draw=lightgray, % just to show node borders
text height=\heightof{0},
text width=\widthof{2000000},
align=center
},
row sep=-\pgflinewidth,
column sep=-.5\pgflinewidth,
] (M) {
{} & 1 & 2 \\
1 & 1 & 2 \\
2 & 2 & 4 \\
3 & 3 & 6 \\
1000000 & 1000000 & 2000000 \\
};
\draw[red] (M-1-2.north west) -- (M-5-1.south east);
\draw[blue] (M-1-1.north east) -- (M-5-1.south east);

% \node[fit=(M-1-3) (M-5-3),inner sep=0pt] (C3) {};
\draw[orange!80!black] (M-1-3.north west) -- (M-5-3.south west);

% \node[fit=(M-2-1) (M-2-3),inner sep=0pt] (R2) {};
\draw[green!50!black] (M-2-1.north west) -- (M-2-3.north east);
\end{tikzpicture}

\end{document}


Output

• Thanks! Row sep and column sep have to remain at 0pt, otherwise the correct anchors for the lines will get really messy. Adjusting width, height and depth to match the max of the values shouldn't change the "compactness" of the matrix anyway. While this solution works, it will quickly become a lot more work for more complicated matrices (requiring one option per row, for height and depth, and one per column, for width), with the need to adjust the values whenever there is a change in the matrix. Oct 3, 2014 at 16:58
• Overall, this approach looks much like repeating the work done by matrix: aligning the nodes somewhat requires to figure out the width, height and depth of each one. That's why I hope that there is a way to do this without resorting to this kind of manual adjustments. If it turns out that there is no other answer, of course, I will accept this. Better get the work done with dirty and repetitive code than not at all. Oct 3, 2014 at 17:01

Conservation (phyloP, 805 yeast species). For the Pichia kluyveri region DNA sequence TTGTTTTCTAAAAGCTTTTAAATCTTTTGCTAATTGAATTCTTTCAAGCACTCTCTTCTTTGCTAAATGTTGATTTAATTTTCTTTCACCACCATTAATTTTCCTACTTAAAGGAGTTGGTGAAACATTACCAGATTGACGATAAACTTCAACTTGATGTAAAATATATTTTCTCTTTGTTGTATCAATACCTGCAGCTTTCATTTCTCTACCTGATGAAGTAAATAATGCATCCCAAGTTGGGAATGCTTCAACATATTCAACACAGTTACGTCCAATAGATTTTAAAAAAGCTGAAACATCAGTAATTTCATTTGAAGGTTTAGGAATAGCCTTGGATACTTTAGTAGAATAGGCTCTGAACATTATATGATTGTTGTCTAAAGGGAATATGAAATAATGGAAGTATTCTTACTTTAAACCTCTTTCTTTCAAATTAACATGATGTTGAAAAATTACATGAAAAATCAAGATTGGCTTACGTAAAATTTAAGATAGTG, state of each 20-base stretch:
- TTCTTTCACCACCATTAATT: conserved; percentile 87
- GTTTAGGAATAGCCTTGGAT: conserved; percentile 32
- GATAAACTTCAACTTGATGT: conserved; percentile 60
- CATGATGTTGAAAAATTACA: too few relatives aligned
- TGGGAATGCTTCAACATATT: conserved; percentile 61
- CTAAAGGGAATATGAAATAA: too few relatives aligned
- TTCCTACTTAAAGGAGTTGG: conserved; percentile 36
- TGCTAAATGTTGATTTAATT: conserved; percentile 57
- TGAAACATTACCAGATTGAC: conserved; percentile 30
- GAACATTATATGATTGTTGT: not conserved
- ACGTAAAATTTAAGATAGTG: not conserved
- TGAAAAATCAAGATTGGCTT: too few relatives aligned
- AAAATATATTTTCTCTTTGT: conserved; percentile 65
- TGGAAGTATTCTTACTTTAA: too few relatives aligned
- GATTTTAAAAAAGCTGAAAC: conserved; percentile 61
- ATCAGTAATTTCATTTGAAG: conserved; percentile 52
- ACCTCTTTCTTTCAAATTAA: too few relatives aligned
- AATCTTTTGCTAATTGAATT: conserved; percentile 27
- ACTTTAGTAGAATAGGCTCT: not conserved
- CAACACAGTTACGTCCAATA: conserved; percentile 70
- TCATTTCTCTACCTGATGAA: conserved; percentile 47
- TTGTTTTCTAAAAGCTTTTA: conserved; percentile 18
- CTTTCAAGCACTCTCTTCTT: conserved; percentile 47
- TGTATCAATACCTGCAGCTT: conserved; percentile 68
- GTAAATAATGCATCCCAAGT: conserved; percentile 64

• @T.Verron: According to my reading of the PGF manual (v3.0, Ch.103), the alignment of matrix nodes is done internally via the \halign command, a TeX primitive that is also used in creating ordinary tables in LaTeX. So I'm not sure if there'll be internal anchors that you can access to help draw the lines... Oct 3, 2014 at 21:34
• @T.Verron: Regarding row/column sep, if only set to 0pt, you'll see that, when drawn, the adjoining borders are thicker than the non-adjoining ones. This is clear from the 2nd pic in your question: see the vertical border of the first two cells in the bottom row and the horizontal borders of the adjacent cells in each column. Setting the col/row sep to -\pgflinewidth would correct this issue. Oct 3, 2014 at 21:42
• Ah indeed. I misunderstood your first paragraph, I thought that you meant that would be an adjustment that would be required everytime after changing the height, depth or width. Oct 4, 2014 at 6:23